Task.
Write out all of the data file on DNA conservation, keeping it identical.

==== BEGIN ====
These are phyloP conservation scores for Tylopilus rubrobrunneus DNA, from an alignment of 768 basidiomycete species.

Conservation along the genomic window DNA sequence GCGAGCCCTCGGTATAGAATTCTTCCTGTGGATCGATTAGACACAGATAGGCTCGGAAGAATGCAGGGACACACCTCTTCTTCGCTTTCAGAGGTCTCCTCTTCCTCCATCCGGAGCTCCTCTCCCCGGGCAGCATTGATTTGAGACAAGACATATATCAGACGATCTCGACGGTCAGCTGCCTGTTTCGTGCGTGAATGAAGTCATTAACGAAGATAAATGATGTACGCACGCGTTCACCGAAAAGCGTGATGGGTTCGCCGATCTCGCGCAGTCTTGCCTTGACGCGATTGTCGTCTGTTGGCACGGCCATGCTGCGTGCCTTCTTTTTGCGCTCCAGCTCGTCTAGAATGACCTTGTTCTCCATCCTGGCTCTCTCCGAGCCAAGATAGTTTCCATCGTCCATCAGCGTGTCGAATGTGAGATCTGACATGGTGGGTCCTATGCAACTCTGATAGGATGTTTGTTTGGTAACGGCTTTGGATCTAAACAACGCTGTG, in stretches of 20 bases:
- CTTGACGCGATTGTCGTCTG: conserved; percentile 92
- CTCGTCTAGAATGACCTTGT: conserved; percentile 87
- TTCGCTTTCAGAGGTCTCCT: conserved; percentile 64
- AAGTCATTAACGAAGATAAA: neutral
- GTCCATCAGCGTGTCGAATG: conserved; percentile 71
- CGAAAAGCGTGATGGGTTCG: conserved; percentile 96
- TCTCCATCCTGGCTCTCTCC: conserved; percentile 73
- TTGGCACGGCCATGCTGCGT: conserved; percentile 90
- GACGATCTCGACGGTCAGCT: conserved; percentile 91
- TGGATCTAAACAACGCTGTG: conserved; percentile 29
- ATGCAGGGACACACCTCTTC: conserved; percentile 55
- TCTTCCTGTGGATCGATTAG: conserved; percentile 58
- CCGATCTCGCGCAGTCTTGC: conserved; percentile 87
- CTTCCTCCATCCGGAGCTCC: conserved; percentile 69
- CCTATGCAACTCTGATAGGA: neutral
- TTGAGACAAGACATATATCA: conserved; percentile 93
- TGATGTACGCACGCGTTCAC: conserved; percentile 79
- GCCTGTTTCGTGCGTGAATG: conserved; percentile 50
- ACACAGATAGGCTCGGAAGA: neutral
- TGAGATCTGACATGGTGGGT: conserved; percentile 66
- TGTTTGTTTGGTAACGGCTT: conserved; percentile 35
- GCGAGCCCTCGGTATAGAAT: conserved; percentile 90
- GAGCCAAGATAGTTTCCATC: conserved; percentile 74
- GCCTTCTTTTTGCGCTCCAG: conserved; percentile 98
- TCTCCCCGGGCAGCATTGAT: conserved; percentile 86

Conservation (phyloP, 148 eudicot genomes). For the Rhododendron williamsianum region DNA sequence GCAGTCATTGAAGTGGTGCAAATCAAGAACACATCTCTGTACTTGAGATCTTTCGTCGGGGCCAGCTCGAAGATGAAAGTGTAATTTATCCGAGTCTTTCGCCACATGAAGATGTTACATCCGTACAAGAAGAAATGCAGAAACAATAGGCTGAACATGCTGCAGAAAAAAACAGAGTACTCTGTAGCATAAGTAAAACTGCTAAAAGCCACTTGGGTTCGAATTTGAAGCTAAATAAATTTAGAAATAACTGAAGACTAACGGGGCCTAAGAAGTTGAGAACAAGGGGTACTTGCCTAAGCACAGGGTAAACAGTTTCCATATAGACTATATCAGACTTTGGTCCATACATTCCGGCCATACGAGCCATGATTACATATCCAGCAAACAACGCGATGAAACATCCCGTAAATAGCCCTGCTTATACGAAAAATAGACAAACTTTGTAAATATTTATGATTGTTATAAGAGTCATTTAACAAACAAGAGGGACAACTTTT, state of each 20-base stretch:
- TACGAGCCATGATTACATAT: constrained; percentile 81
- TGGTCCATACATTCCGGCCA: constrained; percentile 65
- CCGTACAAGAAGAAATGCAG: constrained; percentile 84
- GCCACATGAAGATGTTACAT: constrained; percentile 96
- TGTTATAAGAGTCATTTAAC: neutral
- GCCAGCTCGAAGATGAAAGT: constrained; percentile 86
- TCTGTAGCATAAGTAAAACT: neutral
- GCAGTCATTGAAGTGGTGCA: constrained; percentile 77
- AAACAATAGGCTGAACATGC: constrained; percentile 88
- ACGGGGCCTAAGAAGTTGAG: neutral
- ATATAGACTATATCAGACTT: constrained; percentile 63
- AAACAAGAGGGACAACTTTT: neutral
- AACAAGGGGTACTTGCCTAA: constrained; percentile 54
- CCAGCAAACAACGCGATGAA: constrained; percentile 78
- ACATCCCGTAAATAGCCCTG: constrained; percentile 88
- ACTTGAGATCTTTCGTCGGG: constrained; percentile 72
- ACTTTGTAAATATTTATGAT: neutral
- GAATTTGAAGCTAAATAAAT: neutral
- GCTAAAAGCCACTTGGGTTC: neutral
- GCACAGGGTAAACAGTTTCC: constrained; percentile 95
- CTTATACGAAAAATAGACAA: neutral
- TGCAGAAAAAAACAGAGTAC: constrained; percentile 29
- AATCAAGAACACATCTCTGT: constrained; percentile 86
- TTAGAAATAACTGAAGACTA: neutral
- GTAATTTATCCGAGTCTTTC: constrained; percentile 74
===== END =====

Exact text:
These are phyloP conservation scores for Tylopilus rubrobrunneus DNA, from an alignment of 768 basidiomycete species.

Conservation along the genomic window DNA sequence GCGAGCCCTCGGTATAGAATTCTTCCTGTGGATCGATTAGACACAGATAGGCTCGGAAGAATGCAGGGACACACCTCTTCTTCGCTTTCAGAGGTCTCCTCTTCCTCCATCCGGAGCTCCTCTCCCCGGGCAGCATTGATTTGAGACAAGACATATATCAGACGATCTCGACGGTCAGCTGCCTGTTTCGTGCGTGAATGAAGTCATTAACGAAGATAAATGATGTACGCACGCGTTCACCGAAAAGCGTGATGGGTTCGCCGATCTCGCGCAGTCTTGCCTTGACGCGATTGTCGTCTGTTGGCACGGCCATGCTGCGTGCCTTCTTTTTGCGCTCCAGCTCGTCTAGAATGACCTTGTTCTCCATCCTGGCTCTCTCCGAGCCAAGATAGTTTCCATCGTCCATCAGCGTGTCGAATGTGAGATCTGACATGGTGGGTCCTATGCAACTCTGATAGGATGTTTGTTTGGTAACGGCTTTGGATCTAAACAACGCTGTG, in stretches of 20 bases:
- CTTGACGCGATTGTCGTCTG: conserved; percentile 92
- CTCGTCTAGAATGACCTTGT: conserved; percentile 87
- TTCGCTTTCAGAGGTCTCCT: conserved; percentile 64
- AAGTCATTAACGAAGATAAA: neutral
- GTCCATCAGCGTGTCGAATG: conserved; percentile 71
- CGAAAAGCGTGATGGGTTCG: conserved; percentile 96
- TCTCCATCCTGGCTCTCTCC: conserved; percentile 73
- TTGGCACGGCCATGCTGCGT: conserved; percentile 90
- GACGATCTCGACGGTCAGCT: conserved; percentile 91
- TGGATCTAAACAACGCTGTG: conserved; percentile 29
- ATGCAGGGACACACCTCTTC: conserved; percentile 55
- TCTTCCTGTGGATCGATTAG: conserved; percentile 58
- CCGATCTCGCGCAGTCTTGC: conserved; percentile 87
- CTTCCTCCATCCGGAGCTCC: conserved; percentile 69
- CCTATGCAACTCTGATAGGA: neutral
- TTGAGACAAGACATATATCA: conserved; percentile 93
- TGATGTACGCACGCGTTCAC: conserved; percentile 79
- GCCTGTTTCGTGCGTGAATG: conserved; percentile 50
- ACACAGATAGGCTCGGAAGA: neutral
- TGAGATCTGACATGGTGGGT: conserved; percentile 66
- TGTTTGTTTGGTAACGGCTT: conserved; percentile 35
- GCGAGCCCTCGGTATAGAAT: conserved; percentile 90
- GAGCCAAGATAGTTTCCATC: conserved; percentile 74
- GCCTTCTTTTTGCGCTCCAG: conserved; percentile 98
- TCTCCCCGGGCAGCATTGAT: conserved; percentile 86

Conservation (phyloP, 148 eudicot genomes). For the Rhododendron williamsianum region DNA sequence GCAGTCATTGAAGTGGTGCAAATCAAGAACACATCTCTGTACTTGAGATCTTTCGTCGGGGCCAGCTCGAAGATGAAAGTGTAATTTATCCGAGTCTTTCGCCACATGAAGATGTTACATCCGTACAAGAAGAAATGCAGAAACAATAGGCTGAACATGCTGCAGAAAAAAACAGAGTACTCTGTAGCATAAGTAAAACTGCTAAAAGCCACTTGGGTTCGAATTTGAAGCTAAATAAATTTAGAAATAACTGAAGACTAACGGGGCCTAAGAAGTTGAGAACAAGGGGTACTTGCCTAAGCACAGGGTAAACAGTTTCCATATAGACTATATCAGACTTTGGTCCATACATTCCGGCCATACGAGCCATGATTACATATCCAGCAAACAACGCGATGAAACATCCCGTAAATAGCCCTGCTTATACGAAAAATAGACAAACTTTGTAAATATTTATGATTGTTATAAGAGTCATTTAACAAACAAGAGGGACAACTTTT, state of each 20-base stretch:
- TACGAGCCATGATTACATAT: constrained; percentile 81
- TGGTCCATACATTCCGGCCA: constrained; percentile 65
- CCGTACAAGAAGAAATGCAG: constrained; percentile 84
- GCCACATGAAGATGTTACAT: constrained; percentile 96
- TGTTATAAGAGTCATTTAAC: neutral
- GCCAGCTCGAAGATGAAAGT: constrained; percentile 86
- TCTGTAGCATAAGTAAAACT: neutral
- GCAGTCATTGAAGTGGTGCA: constrained; percentile 77
- AAACAATAGGCTGAACATGC: constrained; percentile 88
- ACGGGGCCTAAGAAGTTGAG: neutral
- ATATAGACTATATCAGACTT: constrained; percentile 63
- AAACAAGAGGGACAACTTTT: neutral
- AACAAGGGGTACTTGCCTAA: constrained; percentile 54
- CCAGCAAACAACGCGATGAA: constrained; percentile 78
- ACATCCCGTAAATAGCCCTG: constrained; percentile 88
- ACTTGAGATCTTTCGTCGGG: constrained; percentile 72
- ACTTTGTAAATATTTATGAT: neutral
- GAATTTGAAGCTAAATAAAT: neutral
- GCTAAAAGCCACTTGGGTTC: neutral
- GCACAGGGTAAACAGTTTCC: constrained; percentile 95
- CTTATACGAAAAATAGACAA: neutral
- TGCAGAAAAAAACAGAGTAC: constrained; percentile 29
- AATCAAGAACACATCTCTGT: constrained; percentile 86
- TTAGAAATAACTGAAGACTA: neutral
- GTAATTTATCCGAGTCTTTC: constrained; percentile 74